Someone had a very large and carefully-kept Agnes Moorehead clipping collection.

Agnes, Baby!  She was Endora on "Bewitched."

Friday, March 20, 2020

Pistil's Recycled Blank Books and Filmmaker Sam Green

I  have been busy making blank books and journals out of old library books and school books.    The first step in the process is to take apart the old book, using an exacto knife to carefully remove the text block, then comes cutting blank paper to make pages of the same size and thickness.  The fun part is choosing pages from the deconstructed book to leave interspersed among the blank pages - these are often illustrations, or pages with cool ex-library marks like a perforated name stamp.

After the paper has been cut, I glue the blank pages together (perfect binding) using a metal brush to rough up the paper fibers before applying PVA bookbinding adhesive.  I also drills holes along the edge of the binding and sews the text block for added strength, adding decorative headbands and ribbon bookmark.

Finally, I glue the newly formed blank text blocks back inside the old bindings.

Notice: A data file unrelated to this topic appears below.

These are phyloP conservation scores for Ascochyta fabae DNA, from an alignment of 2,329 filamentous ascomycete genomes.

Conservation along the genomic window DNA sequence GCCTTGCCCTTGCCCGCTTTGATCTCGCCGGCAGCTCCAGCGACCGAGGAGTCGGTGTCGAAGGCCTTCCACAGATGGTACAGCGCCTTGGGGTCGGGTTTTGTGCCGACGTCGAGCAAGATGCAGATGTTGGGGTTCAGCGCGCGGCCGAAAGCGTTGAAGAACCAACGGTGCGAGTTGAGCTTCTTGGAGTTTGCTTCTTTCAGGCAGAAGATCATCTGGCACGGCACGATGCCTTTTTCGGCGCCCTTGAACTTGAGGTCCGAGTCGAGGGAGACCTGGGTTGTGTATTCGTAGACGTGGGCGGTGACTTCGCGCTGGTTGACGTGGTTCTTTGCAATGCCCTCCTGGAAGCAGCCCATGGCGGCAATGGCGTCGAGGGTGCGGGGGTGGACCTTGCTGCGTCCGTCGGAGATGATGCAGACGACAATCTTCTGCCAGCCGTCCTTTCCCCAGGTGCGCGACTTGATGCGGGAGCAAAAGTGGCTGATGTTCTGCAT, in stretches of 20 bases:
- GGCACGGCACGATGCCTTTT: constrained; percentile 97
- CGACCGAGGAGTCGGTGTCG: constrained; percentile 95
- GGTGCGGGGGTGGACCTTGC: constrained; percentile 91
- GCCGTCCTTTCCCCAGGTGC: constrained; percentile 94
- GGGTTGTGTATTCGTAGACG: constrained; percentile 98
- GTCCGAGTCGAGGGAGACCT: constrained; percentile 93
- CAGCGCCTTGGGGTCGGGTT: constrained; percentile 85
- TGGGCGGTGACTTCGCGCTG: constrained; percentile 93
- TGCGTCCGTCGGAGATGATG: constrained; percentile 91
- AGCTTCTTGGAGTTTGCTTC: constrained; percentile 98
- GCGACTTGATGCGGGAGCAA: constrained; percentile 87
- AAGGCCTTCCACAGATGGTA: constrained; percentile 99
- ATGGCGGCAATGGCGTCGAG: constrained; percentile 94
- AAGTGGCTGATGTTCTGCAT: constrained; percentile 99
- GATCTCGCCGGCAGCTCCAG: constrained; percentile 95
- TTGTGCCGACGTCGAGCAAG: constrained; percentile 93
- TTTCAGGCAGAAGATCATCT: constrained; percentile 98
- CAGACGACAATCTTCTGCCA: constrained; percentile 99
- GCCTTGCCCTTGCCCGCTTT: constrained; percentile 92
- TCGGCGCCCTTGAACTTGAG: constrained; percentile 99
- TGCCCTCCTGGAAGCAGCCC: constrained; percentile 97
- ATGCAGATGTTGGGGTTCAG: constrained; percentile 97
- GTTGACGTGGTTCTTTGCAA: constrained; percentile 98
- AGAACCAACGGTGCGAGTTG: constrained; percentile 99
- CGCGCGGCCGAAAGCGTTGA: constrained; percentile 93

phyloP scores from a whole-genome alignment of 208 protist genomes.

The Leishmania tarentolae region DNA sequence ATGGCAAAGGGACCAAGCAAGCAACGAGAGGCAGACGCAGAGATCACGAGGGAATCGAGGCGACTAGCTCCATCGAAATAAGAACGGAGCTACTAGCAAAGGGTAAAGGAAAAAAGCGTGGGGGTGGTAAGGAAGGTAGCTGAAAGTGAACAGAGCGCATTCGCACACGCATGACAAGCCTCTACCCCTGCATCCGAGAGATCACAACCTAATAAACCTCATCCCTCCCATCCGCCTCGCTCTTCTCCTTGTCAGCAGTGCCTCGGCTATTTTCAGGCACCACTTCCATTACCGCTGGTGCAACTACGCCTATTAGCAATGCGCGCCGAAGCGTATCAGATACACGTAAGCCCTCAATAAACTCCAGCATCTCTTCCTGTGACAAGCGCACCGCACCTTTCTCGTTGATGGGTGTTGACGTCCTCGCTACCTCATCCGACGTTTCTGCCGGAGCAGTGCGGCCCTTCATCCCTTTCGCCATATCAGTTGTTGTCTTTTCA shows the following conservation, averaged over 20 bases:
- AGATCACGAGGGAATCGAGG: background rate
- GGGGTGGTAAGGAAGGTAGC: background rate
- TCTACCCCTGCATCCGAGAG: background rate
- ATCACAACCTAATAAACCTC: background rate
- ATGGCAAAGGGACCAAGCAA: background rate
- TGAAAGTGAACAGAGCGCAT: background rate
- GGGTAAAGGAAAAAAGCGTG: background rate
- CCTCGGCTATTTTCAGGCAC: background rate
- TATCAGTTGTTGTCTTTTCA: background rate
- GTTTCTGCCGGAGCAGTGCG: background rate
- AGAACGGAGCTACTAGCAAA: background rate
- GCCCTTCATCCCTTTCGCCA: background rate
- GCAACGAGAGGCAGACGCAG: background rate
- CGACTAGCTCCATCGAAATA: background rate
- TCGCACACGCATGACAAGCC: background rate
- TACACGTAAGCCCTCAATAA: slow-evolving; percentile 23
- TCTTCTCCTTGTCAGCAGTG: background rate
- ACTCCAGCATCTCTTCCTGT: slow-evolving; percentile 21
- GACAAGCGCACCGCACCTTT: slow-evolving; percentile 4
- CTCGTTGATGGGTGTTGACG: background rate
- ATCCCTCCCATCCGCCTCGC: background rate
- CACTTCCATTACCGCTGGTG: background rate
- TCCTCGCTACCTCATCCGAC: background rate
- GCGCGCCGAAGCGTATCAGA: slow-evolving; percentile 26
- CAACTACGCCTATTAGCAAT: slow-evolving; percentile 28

One of our most loyal customers for our sketchbook-sized recycled blank books is filmmaker Sam Green.  

Here's Sam with his most recent re-bound blank book.

Sam says,

I have been buying rebound blank books from Pistil Books for years now. I am a huge fan and always tell everyone I know how great they are. I am a documentary filmmaker and I use these books to organize my life. I am decidedly analogue - I know - but it works for me. Every day, I start a new page and list the emails and calls I have to make on one side of the page and a schedule for the day on the other. I also put notes in the books. My monthly financial accounting. Photographs. I paste a calendar in the back. I have dozens and dozens of finished books, and long after the cloud is gone and all your cell phone photos have evaporated, I will still have a record of my days thru these books! They are super sturdy and wonderfully made, and totally unique. I love Amy's books and hope to be able to buy one every couple of months for the rest of my life!

A filmmaker's notebook.
Sam Green's working calendar.

Monday, December 2, 2019